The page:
World Rubber Consumption to Increase 4% Annually to 2011
Global consumption of rubber is forecast to rise by 4 per cent annually in the next few years, to 26.5 million tonnes in 2011. This growth stems from robust worldwide motor vehicle production as well as a strong global economy, and consumption will continue to be dominated by the US, Japan and, increasingly, China. This third country has become the world’s leading rubber consumer, overtaking the US as number one in 2001. China will continue to streak ahead in terms of consumption, however the double-digit growth enjoyed between 2001 and 2006 will reduce considerably as its domestic market matures and motor vehicle production decelerates. Demand for tyre rubber also remains strong, yet is slower than in previous years.
The growing tyre industries in the Asia Pacific region is one factor fuelling above average forecasted increases for consumption in this region. North America, Western Europe and Japan will all experience gains below the global average, as vehicle related industries in each of these regions have weakened and competition from regions with lower labour or material overheads has intensified. In spite of this, extensive tyre and vehicle industries in the US and Japan assure that these countries will remain leading markets.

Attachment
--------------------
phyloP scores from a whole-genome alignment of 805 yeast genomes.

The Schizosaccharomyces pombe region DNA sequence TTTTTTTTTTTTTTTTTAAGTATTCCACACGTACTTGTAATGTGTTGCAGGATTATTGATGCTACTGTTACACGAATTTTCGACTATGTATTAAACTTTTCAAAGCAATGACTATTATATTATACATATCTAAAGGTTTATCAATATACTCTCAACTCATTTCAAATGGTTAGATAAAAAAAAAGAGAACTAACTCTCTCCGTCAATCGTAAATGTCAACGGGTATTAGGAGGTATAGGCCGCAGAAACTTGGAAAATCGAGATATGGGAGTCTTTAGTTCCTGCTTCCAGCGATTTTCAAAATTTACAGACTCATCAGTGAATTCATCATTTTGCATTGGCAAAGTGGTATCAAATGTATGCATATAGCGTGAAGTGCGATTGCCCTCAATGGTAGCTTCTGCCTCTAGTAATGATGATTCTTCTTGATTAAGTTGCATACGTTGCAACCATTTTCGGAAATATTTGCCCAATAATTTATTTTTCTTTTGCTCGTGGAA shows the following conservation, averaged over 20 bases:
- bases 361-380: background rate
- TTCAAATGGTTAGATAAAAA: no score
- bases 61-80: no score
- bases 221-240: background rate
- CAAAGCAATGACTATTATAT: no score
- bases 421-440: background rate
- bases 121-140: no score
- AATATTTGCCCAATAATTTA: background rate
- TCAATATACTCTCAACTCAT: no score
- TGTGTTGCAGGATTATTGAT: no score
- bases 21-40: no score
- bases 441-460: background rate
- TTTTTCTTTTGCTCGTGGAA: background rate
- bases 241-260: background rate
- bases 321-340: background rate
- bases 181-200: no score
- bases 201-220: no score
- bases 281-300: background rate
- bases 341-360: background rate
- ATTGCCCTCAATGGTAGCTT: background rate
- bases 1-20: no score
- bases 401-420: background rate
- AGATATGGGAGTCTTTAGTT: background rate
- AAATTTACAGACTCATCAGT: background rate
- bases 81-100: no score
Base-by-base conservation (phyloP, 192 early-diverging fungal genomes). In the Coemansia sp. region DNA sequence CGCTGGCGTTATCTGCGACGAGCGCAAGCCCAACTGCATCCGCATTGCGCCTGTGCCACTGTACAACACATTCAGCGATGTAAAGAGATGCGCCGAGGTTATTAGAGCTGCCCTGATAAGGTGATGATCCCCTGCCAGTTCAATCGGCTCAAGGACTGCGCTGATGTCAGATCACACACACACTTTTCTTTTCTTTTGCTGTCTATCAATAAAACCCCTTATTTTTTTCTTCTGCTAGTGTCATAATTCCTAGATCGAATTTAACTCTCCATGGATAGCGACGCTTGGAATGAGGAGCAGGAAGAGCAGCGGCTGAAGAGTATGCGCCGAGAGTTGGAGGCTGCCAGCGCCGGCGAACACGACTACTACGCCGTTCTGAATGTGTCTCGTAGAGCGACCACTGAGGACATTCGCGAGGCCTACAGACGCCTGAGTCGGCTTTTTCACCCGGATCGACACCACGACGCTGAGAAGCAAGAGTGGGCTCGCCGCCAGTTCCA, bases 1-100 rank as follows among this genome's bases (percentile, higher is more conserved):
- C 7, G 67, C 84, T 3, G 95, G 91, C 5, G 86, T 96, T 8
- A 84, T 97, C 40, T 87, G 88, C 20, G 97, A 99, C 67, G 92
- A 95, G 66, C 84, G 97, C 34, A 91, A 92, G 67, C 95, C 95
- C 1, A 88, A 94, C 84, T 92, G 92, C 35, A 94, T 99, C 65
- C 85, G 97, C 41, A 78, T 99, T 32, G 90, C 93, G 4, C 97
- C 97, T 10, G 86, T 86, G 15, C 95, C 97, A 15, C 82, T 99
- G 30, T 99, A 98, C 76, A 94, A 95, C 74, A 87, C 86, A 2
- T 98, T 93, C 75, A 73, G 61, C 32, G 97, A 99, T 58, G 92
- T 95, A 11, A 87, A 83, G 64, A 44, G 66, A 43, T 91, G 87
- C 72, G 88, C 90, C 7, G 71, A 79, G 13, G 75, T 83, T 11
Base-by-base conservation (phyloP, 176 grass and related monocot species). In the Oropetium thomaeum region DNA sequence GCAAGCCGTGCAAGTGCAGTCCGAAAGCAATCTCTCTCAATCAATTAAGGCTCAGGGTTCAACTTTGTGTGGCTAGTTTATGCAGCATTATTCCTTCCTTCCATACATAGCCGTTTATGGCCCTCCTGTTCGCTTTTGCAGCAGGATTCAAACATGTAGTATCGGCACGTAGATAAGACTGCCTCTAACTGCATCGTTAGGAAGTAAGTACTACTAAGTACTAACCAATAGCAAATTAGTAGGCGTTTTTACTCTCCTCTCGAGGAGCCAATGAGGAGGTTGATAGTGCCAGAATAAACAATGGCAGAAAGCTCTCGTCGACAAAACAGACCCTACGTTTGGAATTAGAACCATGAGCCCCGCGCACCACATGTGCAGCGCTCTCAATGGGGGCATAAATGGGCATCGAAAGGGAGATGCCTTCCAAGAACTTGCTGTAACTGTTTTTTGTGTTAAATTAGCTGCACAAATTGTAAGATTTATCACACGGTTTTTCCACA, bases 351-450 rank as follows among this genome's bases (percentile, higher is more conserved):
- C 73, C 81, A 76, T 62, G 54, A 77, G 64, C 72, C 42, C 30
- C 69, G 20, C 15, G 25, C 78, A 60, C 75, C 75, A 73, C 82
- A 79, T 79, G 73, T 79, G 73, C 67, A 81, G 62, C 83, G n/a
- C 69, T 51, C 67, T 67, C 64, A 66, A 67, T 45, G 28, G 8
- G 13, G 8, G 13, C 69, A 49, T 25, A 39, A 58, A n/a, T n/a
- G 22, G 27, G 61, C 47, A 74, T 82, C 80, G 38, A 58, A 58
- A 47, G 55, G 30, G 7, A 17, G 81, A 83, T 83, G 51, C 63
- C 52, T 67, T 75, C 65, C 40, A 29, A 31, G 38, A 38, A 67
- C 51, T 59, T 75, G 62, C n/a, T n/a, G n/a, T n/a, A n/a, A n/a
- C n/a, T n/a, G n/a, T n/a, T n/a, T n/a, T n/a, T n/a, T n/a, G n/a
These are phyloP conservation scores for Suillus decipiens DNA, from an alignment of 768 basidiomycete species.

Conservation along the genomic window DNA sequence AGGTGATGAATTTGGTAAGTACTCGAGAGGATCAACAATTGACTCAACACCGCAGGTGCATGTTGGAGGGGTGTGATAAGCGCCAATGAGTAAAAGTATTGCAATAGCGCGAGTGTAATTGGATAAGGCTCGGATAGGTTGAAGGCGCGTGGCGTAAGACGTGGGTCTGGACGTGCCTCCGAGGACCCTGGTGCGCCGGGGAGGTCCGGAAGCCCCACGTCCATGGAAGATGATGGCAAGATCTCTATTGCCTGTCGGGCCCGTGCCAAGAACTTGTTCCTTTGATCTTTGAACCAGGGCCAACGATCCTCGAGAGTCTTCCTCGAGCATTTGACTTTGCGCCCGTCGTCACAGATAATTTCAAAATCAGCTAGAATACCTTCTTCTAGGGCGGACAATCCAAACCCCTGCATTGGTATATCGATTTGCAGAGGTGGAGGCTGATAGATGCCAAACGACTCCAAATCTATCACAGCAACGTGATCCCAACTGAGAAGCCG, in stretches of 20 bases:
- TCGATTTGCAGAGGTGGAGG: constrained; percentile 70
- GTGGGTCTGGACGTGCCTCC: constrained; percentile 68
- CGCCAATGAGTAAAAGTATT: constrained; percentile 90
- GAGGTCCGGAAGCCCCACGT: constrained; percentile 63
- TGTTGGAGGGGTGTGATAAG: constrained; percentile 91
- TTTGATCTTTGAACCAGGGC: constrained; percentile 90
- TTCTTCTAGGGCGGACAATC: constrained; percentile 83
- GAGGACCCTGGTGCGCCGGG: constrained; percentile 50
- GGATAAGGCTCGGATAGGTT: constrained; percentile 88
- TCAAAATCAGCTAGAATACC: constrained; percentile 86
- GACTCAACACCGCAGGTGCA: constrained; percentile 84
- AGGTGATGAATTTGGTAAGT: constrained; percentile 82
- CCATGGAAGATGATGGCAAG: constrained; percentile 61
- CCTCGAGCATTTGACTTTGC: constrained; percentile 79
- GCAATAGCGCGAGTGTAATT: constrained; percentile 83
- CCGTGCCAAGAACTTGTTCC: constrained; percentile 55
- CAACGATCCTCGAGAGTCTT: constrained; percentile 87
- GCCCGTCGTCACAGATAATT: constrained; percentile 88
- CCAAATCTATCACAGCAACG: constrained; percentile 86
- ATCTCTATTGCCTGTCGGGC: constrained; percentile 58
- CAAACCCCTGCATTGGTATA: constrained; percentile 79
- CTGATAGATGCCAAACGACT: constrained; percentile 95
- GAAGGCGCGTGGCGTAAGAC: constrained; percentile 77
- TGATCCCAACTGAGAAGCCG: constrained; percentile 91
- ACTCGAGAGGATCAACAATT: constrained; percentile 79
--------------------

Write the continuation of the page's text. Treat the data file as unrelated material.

Demand for both natural and synthetic rubber will increase, but the division of the market will remain essentially unchanged, with synthetic rubber continuing to hold approximately 55 per cent of demand and natural rubber holding the remaining 45 per cent. Non-tyre rubber consumption will outpace demand for tyre rubber through to 2011, based on a favourable outlook for mid-range elastomers used in components such as hoses, belts, gaskets and weather-stripping. Tyre rubber demand will benefit from the popularity of performance tyres, whose shorter than average service life stimulates replacement demand.